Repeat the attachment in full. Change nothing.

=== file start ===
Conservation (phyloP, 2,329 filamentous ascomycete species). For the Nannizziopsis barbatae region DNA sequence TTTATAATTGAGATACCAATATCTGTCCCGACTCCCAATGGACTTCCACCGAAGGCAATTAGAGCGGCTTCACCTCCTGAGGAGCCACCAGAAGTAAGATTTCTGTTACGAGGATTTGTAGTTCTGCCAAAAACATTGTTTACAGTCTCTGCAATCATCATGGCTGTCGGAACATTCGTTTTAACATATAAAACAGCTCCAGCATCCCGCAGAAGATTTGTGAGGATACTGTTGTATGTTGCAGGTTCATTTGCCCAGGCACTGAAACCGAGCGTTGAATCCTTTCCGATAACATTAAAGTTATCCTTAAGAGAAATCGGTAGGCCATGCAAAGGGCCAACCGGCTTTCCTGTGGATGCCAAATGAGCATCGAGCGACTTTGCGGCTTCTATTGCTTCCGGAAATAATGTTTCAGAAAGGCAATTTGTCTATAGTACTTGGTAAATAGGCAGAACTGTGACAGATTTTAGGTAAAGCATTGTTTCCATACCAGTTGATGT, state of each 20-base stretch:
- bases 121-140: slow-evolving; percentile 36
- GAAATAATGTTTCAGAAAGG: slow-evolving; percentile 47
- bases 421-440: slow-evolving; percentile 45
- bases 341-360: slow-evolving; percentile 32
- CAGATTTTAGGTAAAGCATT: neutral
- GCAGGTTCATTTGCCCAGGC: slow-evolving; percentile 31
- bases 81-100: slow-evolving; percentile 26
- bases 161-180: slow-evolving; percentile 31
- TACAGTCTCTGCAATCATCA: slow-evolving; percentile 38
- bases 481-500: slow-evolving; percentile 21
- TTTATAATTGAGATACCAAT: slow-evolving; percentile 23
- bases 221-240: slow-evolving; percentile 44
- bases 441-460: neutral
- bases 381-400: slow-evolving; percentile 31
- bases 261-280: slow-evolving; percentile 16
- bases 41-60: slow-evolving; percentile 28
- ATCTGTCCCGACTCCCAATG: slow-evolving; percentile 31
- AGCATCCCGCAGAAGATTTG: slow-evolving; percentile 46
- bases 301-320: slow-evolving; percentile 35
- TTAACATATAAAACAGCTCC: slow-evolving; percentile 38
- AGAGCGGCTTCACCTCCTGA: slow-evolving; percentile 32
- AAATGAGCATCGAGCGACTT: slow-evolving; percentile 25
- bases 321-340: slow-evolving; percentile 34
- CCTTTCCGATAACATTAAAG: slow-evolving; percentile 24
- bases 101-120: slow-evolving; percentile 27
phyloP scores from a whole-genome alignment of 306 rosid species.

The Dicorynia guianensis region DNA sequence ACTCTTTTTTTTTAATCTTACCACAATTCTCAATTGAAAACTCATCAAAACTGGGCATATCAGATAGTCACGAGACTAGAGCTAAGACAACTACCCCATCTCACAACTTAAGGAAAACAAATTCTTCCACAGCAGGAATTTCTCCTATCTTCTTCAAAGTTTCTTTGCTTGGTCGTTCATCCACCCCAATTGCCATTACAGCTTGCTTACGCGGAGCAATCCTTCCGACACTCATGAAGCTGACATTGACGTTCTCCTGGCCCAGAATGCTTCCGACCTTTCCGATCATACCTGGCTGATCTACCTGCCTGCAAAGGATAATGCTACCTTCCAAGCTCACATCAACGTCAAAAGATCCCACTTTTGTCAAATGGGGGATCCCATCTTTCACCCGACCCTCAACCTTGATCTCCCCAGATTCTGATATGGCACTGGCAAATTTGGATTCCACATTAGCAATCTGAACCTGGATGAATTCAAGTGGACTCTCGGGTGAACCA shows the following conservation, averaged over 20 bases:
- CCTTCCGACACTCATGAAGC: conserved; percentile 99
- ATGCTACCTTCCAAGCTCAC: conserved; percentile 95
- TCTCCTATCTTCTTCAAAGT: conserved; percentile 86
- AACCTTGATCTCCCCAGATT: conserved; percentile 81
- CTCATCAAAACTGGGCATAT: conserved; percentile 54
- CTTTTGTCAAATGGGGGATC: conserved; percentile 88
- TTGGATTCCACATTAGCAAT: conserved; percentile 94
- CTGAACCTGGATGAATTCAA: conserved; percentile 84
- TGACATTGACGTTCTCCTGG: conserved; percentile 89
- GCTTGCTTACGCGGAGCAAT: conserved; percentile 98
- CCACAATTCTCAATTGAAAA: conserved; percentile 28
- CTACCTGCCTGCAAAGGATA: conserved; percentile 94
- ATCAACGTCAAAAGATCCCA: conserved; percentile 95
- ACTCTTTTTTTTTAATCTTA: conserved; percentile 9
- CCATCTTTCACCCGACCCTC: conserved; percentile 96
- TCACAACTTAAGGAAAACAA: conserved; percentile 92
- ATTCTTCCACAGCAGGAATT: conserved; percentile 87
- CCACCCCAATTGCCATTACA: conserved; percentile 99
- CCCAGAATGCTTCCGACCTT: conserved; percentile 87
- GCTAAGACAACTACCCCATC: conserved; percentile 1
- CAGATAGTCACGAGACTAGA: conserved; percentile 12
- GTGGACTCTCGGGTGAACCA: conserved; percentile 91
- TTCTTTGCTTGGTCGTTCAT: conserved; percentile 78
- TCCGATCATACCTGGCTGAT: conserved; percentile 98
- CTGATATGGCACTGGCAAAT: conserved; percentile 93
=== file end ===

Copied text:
Conservation (phyloP, 2,329 filamentous ascomycete species). For the Nannizziopsis barbatae region DNA sequence TTTATAATTGAGATACCAATATCTGTCCCGACTCCCAATGGACTTCCACCGAAGGCAATTAGAGCGGCTTCACCTCCTGAGGAGCCACCAGAAGTAAGATTTCTGTTACGAGGATTTGTAGTTCTGCCAAAAACATTGTTTACAGTCTCTGCAATCATCATGGCTGTCGGAACATTCGTTTTAACATATAAAACAGCTCCAGCATCCCGCAGAAGATTTGTGAGGATACTGTTGTATGTTGCAGGTTCATTTGCCCAGGCACTGAAACCGAGCGTTGAATCCTTTCCGATAACATTAAAGTTATCCTTAAGAGAAATCGGTAGGCCATGCAAAGGGCCAACCGGCTTTCCTGTGGATGCCAAATGAGCATCGAGCGACTTTGCGGCTTCTATTGCTTCCGGAAATAATGTTTCAGAAAGGCAATTTGTCTATAGTACTTGGTAAATAGGCAGAACTGTGACAGATTTTAGGTAAAGCATTGTTTCCATACCAGTTGATGT, state of each 20-base stretch:
- bases 121-140: slow-evolving; percentile 36
- GAAATAATGTTTCAGAAAGG: slow-evolving; percentile 47
- bases 421-440: slow-evolving; percentile 45
- bases 341-360: slow-evolving; percentile 32
- CAGATTTTAGGTAAAGCATT: neutral
- GCAGGTTCATTTGCCCAGGC: slow-evolving; percentile 31
- bases 81-100: slow-evolving; percentile 26
- bases 161-180: slow-evolving; percentile 31
- TACAGTCTCTGCAATCATCA: slow-evolving; percentile 38
- bases 481-500: slow-evolving; percentile 21
- TTTATAATTGAGATACCAAT: slow-evolving; percentile 23
- bases 221-240: slow-evolving; percentile 44
- bases 441-460: neutral
- bases 381-400: slow-evolving; percentile 31
- bases 261-280: slow-evolving; percentile 16
- bases 41-60: slow-evolving; percentile 28
- ATCTGTCCCGACTCCCAATG: slow-evolving; percentile 31
- AGCATCCCGCAGAAGATTTG: slow-evolving; percentile 46
- bases 301-320: slow-evolving; percentile 35
- TTAACATATAAAACAGCTCC: slow-evolving; percentile 38
- AGAGCGGCTTCACCTCCTGA: slow-evolving; percentile 32
- AAATGAGCATCGAGCGACTT: slow-evolving; percentile 25
- bases 321-340: slow-evolving; percentile 34
- CCTTTCCGATAACATTAAAG: slow-evolving; percentile 24
- bases 101-120: slow-evolving; percentile 27
phyloP scores from a whole-genome alignment of 306 rosid species.

The Dicorynia guianensis region DNA sequence ACTCTTTTTTTTTAATCTTACCACAATTCTCAATTGAAAACTCATCAAAACTGGGCATATCAGATAGTCACGAGACTAGAGCTAAGACAACTACCCCATCTCACAACTTAAGGAAAACAAATTCTTCCACAGCAGGAATTTCTCCTATCTTCTTCAAAGTTTCTTTGCTTGGTCGTTCATCCACCCCAATTGCCATTACAGCTTGCTTACGCGGAGCAATCCTTCCGACACTCATGAAGCTGACATTGACGTTCTCCTGGCCCAGAATGCTTCCGACCTTTCCGATCATACCTGGCTGATCTACCTGCCTGCAAAGGATAATGCTACCTTCCAAGCTCACATCAACGTCAAAAGATCCCACTTTTGTCAAATGGGGGATCCCATCTTTCACCCGACCCTCAACCTTGATCTCCCCAGATTCTGATATGGCACTGGCAAATTTGGATTCCACATTAGCAATCTGAACCTGGATGAATTCAAGTGGACTCTCGGGTGAACCA shows the following conservation, averaged over 20 bases:
- CCTTCCGACACTCATGAAGC: conserved; percentile 99
- ATGCTACCTTCCAAGCTCAC: conserved; percentile 95
- TCTCCTATCTTCTTCAAAGT: conserved; percentile 86
- AACCTTGATCTCCCCAGATT: conserved; percentile 81
- CTCATCAAAACTGGGCATAT: conserved; percentile 54
- CTTTTGTCAAATGGGGGATC: conserved; percentile 88
- TTGGATTCCACATTAGCAAT: conserved; percentile 94
- CTGAACCTGGATGAATTCAA: conserved; percentile 84
- TGACATTGACGTTCTCCTGG: conserved; percentile 89
- GCTTGCTTACGCGGAGCAAT: conserved; percentile 98
- CCACAATTCTCAATTGAAAA: conserved; percentile 28
- CTACCTGCCTGCAAAGGATA: conserved; percentile 94
- ATCAACGTCAAAAGATCCCA: conserved; percentile 95
- ACTCTTTTTTTTTAATCTTA: conserved; percentile 9
- CCATCTTTCACCCGACCCTC: conserved; percentile 96
- TCACAACTTAAGGAAAACAA: conserved; percentile 92
- ATTCTTCCACAGCAGGAATT: conserved; percentile 87
- CCACCCCAATTGCCATTACA: conserved; percentile 99
- CCCAGAATGCTTCCGACCTT: conserved; percentile 87
- GCTAAGACAACTACCCCATC: conserved; percentile 1
- CAGATAGTCACGAGACTAGA: conserved; percentile 12
- GTGGACTCTCGGGTGAACCA: conserved; percentile 91
- TTCTTTGCTTGGTCGTTCAT: conserved; percentile 78
- TCCGATCATACCTGGCTGAT: conserved; percentile 98
- CTGATATGGCACTGGCAAAT: conserved; percentile 93